Are you a ‘trailing spouse’ – what are your experiences? If you were going to move abroad, what would be the things you had to take with you?

Visit these blogs for more on the Trailing Spouse Stories:

Creative Collective: Artist Impersonation

Today I am joining Melyssa from The Nectar Collective as she has come up with a really great link-up that runs twice a month throughout 2014 called the Creative Collective. If you want more information about her link-up, click here.

The Creative Collective

The prompt for today is . . .

Do you have a favorite artist? Either way, find one whose works you really love and try to replicate one of their pieces or make something in their style. It doesn’t have to be an exact copy, of course. Just try to think like them and channel their inspiration. You are not limited to canvas art, either. Sculptors, ceramicists, installation artist — whatever!

An artist that resonates with me (and has done since I was a child) is Frederic Leighton. Growing up with red hair, I often felt like the odd one out or the ugly one – until I first saw Flaming June by Frederic Leighton. Her long flowing red hair and pale skin looked so beautiful, I suddenly saw myself in a different way. I had that hair colour, I had that pale skin, and I saw for the first time how my colouring may look through different eyes. It was a revelation.

So, in the style of Leighton, I photographed myself, using a couple of his works as inspiration. What do you think?

This slideshow requires JavaScript.

All paintings in the above slideshow can be found here.

leighton inspiration collage

My American Kitchen: Peanut Butter Pie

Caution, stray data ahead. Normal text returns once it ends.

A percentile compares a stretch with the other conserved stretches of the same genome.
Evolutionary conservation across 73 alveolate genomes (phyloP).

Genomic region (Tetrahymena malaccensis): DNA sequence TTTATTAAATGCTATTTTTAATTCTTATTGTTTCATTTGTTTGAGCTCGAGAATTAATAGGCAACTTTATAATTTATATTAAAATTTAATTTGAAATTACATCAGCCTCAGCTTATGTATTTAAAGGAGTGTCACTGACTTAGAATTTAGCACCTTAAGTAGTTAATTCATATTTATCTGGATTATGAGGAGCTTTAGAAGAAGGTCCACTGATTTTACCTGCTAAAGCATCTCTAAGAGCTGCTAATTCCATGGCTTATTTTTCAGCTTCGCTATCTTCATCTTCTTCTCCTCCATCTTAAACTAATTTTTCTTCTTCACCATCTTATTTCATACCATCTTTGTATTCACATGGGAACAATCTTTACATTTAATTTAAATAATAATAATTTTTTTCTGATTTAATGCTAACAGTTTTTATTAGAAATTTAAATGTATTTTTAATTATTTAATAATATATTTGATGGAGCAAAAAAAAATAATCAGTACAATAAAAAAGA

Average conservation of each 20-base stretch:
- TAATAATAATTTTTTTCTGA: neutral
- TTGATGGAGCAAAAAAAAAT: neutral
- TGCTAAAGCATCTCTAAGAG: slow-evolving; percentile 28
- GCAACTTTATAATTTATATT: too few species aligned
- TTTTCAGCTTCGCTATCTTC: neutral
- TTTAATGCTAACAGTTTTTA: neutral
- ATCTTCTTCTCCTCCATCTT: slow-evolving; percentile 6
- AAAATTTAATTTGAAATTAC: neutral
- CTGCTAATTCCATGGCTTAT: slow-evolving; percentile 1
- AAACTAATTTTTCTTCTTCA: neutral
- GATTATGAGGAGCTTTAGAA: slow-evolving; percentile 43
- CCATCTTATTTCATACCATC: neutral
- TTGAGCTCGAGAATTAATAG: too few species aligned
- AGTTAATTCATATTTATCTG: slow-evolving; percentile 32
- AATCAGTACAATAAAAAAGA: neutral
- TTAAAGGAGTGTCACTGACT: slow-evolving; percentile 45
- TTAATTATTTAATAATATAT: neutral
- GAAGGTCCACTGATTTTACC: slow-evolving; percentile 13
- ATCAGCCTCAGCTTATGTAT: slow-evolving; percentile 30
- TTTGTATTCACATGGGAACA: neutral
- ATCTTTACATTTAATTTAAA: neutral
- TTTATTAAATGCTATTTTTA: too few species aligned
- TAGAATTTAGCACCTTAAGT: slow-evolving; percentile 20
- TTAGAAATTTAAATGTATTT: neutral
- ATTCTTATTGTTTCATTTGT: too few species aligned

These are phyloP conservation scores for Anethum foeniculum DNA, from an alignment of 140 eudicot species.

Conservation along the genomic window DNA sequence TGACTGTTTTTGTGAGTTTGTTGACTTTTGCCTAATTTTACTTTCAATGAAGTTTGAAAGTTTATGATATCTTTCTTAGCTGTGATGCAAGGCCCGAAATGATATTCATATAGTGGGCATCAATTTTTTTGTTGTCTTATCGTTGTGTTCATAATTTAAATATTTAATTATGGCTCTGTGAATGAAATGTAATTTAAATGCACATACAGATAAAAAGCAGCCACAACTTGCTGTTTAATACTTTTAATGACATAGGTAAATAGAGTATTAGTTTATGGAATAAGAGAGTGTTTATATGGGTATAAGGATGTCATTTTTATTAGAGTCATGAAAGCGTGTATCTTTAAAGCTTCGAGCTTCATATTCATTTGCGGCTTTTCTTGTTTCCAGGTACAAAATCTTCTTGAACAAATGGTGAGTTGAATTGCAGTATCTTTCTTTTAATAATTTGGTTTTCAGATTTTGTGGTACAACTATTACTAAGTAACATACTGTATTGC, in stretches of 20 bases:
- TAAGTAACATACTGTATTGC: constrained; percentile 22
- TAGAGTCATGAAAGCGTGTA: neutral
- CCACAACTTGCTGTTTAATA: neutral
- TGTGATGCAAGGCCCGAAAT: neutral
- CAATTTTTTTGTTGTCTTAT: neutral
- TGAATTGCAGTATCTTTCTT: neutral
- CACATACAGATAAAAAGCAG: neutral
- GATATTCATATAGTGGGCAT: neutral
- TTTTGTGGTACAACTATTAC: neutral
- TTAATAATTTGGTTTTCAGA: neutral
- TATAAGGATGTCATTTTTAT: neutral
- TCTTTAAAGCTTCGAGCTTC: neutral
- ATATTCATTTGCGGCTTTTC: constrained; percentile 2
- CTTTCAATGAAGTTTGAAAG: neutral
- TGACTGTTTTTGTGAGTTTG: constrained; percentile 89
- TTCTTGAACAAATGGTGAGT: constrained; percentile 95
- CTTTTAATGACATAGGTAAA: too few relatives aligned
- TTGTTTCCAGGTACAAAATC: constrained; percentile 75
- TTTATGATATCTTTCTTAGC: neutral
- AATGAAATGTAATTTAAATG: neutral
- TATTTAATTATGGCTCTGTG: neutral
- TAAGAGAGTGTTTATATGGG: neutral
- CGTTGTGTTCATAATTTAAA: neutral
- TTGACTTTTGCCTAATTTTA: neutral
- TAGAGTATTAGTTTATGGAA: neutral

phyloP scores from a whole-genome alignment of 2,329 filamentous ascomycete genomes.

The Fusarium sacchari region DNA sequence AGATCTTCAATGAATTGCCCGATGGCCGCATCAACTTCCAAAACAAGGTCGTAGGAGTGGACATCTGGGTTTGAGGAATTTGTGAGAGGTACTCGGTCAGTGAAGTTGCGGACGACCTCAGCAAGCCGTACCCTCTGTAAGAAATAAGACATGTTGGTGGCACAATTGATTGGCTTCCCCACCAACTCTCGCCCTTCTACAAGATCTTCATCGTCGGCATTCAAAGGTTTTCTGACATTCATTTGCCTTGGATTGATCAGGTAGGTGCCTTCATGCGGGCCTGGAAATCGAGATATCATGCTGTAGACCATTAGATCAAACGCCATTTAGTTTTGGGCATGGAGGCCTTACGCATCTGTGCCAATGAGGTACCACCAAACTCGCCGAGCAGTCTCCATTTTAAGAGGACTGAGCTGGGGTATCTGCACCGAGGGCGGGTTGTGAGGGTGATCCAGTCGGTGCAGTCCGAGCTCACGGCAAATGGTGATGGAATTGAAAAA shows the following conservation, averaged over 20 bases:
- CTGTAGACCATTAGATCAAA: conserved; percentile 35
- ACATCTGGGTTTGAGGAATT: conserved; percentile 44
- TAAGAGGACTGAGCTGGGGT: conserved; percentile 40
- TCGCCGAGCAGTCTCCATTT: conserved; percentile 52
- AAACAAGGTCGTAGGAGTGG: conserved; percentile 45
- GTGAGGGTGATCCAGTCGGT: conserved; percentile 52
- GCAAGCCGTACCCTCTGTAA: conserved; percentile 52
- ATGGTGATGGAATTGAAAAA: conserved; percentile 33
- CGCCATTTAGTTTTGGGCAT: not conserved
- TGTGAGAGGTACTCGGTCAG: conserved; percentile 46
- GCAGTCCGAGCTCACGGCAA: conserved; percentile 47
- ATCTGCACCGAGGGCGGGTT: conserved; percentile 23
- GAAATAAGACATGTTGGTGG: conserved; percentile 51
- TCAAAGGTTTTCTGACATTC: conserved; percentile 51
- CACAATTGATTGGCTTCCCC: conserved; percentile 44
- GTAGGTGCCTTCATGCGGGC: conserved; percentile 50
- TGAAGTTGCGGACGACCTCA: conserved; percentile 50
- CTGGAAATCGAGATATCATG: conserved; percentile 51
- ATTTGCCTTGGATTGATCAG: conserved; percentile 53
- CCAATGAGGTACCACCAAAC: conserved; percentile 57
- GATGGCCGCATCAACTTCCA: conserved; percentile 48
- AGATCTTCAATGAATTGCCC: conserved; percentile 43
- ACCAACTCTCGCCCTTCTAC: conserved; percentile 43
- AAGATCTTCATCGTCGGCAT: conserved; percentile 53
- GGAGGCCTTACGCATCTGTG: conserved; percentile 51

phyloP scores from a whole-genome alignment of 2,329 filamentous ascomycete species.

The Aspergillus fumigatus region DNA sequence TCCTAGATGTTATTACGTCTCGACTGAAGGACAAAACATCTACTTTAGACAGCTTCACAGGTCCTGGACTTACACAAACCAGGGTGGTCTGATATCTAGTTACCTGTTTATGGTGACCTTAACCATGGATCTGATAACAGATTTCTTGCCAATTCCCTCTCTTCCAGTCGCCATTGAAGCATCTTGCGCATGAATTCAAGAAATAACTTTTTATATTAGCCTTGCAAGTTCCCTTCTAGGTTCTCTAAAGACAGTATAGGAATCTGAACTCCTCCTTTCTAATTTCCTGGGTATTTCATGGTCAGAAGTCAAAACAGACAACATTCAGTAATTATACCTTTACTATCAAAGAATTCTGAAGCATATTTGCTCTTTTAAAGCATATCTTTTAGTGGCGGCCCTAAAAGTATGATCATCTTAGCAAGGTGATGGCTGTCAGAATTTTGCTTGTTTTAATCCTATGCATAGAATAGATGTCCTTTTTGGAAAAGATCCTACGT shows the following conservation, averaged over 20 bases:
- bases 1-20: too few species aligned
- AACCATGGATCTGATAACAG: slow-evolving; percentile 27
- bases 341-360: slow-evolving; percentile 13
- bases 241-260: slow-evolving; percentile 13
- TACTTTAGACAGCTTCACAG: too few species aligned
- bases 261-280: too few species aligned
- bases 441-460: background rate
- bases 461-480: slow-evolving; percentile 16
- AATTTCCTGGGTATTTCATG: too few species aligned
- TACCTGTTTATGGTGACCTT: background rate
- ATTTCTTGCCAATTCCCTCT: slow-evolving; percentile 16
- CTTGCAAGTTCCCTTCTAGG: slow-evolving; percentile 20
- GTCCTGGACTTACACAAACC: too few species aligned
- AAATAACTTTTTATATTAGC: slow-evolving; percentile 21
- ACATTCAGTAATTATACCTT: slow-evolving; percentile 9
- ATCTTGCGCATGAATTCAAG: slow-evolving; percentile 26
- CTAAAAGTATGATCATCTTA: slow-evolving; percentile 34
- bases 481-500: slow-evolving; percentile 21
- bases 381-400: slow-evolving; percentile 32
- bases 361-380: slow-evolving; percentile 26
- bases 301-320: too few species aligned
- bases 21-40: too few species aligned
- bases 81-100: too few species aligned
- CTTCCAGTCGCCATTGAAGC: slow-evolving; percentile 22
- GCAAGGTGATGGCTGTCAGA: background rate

I recently put up a photograph of a peanut butter pie I made on my Facebook page, and quite a few of my friends wanted the recipe, so I thought I would put it up on here.

Hubby was the one who kept mentioning this to me (I had never heard of it before), so he searched online for a way of making it that he liked the sound of, and together we came up with a mixture that we both liked (he is a huge peanut butter fan – me, not so much)!

peanut butter pie graphicIngredients:

8 oz cream cheese, softened

1 cup peanut butter, smooth

½ cup confectioner’s (icing) sugar

10 oz cool whip, thawed

chocolate syrup (optional)

For the pie crust, I have used the following recipe, or I just buy them ready made (I used a shop bought Oreo crust for one of my pies).

peanut butter pie 2

Peanut Butter pie with no cream on top and a shop bought crust

1. If making your own pie crust, make this first using the recipe above

2. Whisk the cream cheese, sugar and peanut butter until well combined and smooth

3. Fold in 8 oz of the cool whip (half of it at a time) and make sure it gets well combined

A shop bought Oreo pie crust

A shop bought Oreo pie crust

4. Pour peanut butter mixture into the pie crust and smooth out

5. Top with the 2 oz of cool whip that is left, and evenly spread over the top – you can leave out this part if preferred

6. Drizzle chocolate syrup over the top (optional) and then place in the fridge to cool for at least 4 hours

Seychelles Mama